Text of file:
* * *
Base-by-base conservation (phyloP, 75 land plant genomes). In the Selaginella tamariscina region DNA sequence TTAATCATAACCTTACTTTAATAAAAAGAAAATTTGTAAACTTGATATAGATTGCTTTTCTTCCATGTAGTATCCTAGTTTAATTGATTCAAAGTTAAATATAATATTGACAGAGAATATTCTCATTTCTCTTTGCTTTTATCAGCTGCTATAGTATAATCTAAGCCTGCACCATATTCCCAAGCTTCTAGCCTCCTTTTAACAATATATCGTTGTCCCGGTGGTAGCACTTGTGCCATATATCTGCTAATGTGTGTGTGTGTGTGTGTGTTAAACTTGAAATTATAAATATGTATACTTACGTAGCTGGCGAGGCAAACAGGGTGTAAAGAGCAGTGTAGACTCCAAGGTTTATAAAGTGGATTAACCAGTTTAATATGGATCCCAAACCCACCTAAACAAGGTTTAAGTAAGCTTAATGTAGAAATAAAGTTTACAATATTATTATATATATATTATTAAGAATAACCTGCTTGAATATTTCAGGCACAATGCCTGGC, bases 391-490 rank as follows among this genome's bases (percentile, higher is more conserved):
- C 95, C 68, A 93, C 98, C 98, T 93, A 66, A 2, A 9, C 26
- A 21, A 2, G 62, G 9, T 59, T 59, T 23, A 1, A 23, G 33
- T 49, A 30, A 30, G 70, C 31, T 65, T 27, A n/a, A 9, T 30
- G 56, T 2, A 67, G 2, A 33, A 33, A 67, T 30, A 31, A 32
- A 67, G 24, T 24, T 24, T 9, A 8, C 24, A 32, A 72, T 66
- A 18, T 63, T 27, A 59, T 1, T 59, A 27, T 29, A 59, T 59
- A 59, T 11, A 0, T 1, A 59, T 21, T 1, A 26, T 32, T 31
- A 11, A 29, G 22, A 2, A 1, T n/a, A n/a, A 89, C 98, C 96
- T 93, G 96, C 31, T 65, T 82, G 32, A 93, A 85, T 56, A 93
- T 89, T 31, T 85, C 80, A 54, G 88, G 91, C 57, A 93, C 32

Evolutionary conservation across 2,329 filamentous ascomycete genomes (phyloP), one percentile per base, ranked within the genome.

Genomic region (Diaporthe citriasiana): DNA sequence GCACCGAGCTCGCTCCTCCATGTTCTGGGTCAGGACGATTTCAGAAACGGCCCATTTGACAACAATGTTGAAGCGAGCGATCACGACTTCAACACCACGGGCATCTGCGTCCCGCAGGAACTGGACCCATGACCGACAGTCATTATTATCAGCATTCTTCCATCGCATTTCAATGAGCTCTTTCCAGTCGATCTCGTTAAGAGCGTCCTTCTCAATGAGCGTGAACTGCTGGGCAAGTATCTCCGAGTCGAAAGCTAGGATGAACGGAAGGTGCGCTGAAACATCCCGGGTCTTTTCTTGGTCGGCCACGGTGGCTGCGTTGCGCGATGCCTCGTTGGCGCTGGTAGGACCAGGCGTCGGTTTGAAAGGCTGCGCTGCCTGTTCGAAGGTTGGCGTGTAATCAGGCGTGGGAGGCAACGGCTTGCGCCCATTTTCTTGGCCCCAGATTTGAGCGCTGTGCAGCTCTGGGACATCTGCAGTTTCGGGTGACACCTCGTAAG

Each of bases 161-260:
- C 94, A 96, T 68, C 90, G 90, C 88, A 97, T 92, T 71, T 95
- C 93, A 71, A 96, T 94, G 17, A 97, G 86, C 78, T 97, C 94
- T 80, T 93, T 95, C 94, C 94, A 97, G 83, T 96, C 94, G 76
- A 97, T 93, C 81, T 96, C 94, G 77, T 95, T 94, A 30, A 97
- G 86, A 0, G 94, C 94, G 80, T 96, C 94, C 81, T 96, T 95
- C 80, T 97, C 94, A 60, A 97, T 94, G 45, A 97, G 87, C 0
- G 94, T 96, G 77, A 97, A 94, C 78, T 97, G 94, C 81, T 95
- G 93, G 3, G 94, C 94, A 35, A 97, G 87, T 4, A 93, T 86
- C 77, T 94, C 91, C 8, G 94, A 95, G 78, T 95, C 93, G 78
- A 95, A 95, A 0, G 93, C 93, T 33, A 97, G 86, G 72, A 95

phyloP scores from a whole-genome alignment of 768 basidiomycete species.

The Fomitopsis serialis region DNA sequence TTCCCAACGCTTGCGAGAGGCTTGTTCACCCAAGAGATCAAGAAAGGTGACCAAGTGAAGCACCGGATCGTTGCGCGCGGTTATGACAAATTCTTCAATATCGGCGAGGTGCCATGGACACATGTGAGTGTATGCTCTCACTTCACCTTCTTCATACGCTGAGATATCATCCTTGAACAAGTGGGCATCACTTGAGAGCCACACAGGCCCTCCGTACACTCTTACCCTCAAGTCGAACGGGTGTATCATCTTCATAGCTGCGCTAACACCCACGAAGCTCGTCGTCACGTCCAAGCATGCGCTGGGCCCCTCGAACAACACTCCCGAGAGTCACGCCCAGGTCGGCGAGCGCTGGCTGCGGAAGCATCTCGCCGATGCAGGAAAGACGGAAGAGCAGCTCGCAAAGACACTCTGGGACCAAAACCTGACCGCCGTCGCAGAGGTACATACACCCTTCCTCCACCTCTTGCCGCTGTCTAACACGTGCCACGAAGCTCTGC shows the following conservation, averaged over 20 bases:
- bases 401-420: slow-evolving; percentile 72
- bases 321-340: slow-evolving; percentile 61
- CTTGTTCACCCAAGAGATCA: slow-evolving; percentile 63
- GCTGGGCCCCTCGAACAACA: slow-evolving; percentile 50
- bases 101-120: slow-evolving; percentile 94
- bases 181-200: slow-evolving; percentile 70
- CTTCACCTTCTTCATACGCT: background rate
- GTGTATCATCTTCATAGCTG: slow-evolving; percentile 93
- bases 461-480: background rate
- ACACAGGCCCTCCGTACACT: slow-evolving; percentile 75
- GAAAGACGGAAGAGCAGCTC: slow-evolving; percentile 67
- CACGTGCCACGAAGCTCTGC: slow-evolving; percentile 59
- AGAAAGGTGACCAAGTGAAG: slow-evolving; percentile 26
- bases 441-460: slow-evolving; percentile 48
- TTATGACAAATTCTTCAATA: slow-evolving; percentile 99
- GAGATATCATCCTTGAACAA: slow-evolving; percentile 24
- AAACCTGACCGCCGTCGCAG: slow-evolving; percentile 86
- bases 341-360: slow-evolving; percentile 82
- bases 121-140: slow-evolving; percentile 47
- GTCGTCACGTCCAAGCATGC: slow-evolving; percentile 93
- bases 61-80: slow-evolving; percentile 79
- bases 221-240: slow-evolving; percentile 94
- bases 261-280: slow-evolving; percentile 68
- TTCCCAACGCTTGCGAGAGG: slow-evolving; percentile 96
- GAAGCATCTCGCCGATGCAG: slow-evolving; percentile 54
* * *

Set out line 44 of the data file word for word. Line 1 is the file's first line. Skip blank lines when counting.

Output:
- bases 341-360: slow-evolving; percentile 82